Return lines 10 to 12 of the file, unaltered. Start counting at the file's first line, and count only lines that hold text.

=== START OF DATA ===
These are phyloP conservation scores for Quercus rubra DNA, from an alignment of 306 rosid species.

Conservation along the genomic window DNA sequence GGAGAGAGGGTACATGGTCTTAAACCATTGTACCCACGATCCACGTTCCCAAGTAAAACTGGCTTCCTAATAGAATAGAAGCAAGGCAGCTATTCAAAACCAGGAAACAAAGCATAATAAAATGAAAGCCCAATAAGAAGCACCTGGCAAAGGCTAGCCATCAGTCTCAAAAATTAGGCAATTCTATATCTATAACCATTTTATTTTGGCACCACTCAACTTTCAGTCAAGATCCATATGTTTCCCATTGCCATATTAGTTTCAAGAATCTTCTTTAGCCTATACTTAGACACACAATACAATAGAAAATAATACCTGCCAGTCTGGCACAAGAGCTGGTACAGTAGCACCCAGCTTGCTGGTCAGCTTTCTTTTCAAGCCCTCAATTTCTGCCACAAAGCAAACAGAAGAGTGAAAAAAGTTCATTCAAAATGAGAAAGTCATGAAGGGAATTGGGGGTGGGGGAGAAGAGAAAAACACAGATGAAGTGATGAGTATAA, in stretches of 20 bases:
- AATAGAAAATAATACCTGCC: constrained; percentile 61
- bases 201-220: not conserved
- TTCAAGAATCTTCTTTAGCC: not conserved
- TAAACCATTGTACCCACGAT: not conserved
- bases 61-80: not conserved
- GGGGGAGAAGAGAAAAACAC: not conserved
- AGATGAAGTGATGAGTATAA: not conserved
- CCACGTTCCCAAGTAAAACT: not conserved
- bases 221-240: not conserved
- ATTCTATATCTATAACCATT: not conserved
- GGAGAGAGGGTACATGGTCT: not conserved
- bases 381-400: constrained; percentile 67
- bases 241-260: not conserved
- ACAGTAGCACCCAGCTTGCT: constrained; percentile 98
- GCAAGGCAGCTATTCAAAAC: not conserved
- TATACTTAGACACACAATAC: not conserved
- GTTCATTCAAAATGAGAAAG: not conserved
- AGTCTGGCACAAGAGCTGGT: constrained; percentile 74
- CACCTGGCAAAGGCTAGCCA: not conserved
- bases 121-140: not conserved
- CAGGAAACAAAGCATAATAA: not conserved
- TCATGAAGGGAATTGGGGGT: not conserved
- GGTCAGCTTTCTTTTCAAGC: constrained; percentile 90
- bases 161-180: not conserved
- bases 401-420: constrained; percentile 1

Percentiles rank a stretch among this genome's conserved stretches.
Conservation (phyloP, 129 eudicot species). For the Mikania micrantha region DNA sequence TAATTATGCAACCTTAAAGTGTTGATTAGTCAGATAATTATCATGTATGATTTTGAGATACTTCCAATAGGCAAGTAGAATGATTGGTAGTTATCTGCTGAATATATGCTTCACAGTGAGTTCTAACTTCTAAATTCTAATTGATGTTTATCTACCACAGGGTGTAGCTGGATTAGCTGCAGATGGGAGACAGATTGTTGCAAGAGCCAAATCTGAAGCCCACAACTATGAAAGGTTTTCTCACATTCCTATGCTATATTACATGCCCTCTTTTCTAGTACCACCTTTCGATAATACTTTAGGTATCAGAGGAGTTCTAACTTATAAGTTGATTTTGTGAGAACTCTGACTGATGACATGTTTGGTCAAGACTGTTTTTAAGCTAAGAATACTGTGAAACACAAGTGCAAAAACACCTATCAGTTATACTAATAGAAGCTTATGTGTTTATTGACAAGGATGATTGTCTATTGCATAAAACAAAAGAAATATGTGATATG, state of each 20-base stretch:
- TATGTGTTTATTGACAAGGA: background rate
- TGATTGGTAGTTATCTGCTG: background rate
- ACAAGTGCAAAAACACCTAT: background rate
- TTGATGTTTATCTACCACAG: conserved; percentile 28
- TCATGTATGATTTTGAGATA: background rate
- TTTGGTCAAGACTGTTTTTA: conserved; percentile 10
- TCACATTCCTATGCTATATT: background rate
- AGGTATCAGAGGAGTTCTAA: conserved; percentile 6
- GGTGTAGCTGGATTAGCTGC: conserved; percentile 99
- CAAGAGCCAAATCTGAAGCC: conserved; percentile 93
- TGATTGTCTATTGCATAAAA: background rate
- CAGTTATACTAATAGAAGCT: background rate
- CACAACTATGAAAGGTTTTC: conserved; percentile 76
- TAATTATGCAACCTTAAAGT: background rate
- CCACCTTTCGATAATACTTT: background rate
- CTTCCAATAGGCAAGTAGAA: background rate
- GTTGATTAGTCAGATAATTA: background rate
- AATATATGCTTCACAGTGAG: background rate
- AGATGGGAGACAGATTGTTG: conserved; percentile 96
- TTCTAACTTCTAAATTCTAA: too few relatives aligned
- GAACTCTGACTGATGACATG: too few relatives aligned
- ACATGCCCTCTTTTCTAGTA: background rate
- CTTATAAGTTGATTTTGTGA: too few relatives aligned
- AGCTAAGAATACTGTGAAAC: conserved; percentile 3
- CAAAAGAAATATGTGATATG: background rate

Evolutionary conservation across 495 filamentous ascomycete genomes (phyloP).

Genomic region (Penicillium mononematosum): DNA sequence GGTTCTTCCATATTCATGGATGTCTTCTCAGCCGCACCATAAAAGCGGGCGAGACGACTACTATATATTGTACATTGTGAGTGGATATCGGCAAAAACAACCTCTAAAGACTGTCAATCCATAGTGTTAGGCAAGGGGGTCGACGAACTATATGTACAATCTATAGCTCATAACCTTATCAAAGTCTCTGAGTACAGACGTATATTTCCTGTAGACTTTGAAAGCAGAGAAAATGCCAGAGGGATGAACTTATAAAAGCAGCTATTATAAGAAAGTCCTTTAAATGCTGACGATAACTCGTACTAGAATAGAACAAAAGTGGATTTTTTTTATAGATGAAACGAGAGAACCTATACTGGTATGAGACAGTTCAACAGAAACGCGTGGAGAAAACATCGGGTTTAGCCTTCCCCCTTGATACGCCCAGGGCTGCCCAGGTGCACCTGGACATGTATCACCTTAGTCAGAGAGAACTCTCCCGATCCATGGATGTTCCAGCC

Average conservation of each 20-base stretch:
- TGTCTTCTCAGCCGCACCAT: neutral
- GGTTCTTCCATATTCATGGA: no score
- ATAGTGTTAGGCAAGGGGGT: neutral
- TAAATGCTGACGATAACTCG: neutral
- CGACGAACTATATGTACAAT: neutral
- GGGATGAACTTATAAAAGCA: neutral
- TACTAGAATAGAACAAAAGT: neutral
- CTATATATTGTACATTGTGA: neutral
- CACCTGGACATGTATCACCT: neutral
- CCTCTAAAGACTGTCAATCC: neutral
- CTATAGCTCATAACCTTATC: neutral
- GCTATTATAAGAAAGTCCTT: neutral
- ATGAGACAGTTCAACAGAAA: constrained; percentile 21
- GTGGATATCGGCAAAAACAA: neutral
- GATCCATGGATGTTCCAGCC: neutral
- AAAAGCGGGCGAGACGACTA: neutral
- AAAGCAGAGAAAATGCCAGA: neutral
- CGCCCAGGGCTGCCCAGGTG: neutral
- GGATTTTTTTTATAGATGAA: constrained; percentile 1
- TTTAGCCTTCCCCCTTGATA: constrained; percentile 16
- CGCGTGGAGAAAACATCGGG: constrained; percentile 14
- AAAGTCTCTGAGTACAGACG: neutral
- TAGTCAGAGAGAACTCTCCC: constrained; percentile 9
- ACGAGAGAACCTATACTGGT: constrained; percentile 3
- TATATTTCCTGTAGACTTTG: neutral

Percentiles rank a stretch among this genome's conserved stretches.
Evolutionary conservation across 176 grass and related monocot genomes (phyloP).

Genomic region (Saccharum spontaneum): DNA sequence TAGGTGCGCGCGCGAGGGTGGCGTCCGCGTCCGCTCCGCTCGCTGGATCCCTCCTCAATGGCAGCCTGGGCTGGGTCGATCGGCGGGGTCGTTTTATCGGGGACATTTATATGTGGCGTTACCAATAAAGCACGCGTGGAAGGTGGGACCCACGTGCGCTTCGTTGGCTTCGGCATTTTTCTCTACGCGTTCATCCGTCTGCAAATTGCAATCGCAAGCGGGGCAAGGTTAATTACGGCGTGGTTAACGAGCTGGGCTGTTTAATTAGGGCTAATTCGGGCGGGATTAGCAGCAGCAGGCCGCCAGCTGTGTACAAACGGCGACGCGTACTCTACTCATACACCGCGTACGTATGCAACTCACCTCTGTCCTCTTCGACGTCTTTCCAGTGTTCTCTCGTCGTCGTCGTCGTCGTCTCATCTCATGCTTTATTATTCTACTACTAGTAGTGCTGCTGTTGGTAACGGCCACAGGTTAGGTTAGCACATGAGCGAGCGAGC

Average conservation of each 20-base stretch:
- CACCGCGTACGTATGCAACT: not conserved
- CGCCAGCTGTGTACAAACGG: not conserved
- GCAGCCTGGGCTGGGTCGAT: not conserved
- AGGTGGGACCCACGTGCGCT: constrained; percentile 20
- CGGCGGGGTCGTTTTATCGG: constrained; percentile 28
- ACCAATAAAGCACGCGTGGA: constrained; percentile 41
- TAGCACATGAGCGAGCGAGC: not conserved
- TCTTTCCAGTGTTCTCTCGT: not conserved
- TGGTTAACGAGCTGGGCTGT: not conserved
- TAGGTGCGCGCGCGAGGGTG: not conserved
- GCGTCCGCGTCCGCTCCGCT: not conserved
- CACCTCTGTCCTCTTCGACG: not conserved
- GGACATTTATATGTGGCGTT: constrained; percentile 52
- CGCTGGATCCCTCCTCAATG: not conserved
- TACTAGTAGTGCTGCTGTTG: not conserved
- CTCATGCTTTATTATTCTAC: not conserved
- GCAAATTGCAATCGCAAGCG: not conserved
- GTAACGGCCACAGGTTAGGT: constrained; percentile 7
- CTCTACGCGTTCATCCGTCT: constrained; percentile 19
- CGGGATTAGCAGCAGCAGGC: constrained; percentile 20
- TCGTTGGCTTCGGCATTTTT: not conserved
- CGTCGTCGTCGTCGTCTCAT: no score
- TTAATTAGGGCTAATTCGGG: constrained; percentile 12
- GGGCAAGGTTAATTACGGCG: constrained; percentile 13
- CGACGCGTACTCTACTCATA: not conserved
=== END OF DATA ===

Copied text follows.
- CCACGTTCCCAAGTAAAACT: not conserved
- bases 221-240: not conserved
- ATTCTATATCTATAACCATT: not conserved